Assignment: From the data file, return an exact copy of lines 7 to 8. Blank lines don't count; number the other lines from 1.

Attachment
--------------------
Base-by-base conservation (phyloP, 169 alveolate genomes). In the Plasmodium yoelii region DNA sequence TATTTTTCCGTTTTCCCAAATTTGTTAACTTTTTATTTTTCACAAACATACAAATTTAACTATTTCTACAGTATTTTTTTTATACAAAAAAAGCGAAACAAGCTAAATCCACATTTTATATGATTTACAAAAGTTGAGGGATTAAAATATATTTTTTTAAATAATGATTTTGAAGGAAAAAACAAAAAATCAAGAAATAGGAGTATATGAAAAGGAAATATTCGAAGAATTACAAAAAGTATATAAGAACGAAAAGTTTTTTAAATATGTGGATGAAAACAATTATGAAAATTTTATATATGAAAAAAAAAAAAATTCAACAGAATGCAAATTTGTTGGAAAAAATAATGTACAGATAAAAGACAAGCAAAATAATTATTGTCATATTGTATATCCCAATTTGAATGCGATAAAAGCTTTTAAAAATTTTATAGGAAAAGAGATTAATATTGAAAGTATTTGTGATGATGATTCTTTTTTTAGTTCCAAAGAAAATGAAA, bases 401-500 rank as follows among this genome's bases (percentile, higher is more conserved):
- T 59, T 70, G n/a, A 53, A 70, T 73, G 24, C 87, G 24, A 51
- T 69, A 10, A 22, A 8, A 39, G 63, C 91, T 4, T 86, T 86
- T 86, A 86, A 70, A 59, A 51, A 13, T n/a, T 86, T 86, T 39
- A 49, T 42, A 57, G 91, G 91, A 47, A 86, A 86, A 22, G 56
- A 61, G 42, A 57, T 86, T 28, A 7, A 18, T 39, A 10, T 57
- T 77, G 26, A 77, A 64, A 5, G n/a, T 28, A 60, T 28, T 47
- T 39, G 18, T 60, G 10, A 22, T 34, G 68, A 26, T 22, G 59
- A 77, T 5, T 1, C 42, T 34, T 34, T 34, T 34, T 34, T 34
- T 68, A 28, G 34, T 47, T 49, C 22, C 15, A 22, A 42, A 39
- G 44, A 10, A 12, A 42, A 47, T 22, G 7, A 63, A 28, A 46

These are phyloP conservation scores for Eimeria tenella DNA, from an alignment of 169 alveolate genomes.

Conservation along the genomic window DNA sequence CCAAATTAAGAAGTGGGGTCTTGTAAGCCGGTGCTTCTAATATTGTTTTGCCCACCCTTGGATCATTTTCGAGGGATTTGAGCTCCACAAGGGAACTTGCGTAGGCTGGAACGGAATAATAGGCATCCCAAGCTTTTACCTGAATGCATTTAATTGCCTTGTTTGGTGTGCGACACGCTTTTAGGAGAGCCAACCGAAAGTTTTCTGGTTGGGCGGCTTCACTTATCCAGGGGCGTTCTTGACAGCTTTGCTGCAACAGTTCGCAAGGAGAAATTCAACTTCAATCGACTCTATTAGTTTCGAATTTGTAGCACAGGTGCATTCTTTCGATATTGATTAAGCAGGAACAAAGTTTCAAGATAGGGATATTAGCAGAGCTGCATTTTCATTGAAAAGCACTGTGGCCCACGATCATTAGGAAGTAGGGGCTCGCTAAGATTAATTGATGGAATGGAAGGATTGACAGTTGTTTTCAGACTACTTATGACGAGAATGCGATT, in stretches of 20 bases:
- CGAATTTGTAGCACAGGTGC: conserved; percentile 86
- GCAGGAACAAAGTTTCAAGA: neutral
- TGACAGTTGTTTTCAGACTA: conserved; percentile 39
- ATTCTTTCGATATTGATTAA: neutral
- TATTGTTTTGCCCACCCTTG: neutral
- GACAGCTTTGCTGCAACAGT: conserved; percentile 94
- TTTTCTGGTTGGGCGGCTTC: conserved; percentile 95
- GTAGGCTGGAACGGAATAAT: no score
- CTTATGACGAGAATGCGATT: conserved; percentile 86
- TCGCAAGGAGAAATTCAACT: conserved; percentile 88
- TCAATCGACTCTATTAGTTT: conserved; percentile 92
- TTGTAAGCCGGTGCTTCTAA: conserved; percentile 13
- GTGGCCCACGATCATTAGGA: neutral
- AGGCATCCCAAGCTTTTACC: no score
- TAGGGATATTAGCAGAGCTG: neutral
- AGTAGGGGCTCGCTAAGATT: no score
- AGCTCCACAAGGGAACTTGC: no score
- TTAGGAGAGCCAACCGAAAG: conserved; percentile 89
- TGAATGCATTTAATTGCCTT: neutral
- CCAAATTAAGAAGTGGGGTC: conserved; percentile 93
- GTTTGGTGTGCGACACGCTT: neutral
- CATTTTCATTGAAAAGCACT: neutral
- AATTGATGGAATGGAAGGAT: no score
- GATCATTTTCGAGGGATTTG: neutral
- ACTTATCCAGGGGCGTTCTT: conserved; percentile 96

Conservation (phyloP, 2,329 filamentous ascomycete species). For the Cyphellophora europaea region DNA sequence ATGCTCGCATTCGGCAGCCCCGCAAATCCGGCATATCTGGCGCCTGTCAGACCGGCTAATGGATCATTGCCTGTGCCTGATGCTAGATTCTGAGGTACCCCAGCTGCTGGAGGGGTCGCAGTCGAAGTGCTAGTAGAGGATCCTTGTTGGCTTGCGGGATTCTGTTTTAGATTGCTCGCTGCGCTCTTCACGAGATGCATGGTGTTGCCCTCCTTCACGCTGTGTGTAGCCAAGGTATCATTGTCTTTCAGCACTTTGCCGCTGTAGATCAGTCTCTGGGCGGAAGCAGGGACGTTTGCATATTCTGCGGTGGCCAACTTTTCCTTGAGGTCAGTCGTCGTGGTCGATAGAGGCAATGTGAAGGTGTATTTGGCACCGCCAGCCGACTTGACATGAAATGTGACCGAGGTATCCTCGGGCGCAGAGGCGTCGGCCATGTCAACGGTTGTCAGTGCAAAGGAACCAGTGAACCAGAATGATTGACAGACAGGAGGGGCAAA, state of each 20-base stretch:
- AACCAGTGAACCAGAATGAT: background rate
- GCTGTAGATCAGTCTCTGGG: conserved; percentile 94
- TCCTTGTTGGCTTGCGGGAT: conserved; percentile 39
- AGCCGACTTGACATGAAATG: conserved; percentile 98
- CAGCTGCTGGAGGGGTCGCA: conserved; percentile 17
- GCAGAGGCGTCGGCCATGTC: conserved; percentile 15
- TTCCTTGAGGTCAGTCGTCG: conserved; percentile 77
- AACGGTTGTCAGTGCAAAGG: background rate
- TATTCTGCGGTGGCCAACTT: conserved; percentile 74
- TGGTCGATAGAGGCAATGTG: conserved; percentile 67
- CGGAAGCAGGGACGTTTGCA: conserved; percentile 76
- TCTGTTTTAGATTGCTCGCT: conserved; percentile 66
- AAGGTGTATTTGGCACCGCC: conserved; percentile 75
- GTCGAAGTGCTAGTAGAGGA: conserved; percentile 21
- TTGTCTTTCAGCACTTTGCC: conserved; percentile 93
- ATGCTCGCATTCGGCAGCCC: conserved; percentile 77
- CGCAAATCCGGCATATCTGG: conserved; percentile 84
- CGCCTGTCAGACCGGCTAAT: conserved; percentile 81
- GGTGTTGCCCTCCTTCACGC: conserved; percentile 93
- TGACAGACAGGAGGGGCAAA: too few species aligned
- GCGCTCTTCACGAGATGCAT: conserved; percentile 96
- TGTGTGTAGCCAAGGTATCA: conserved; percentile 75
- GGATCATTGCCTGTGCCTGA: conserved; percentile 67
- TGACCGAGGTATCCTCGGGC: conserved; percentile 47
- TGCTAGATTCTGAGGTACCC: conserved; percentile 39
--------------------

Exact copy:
- T 77, G 26, A 77, A 64, A 5, G n/a, T 28, A 60, T 28, T 47
- T 39, G 18, T 60, G 10, A 22, T 34, G 68, A 26, T 22, G 59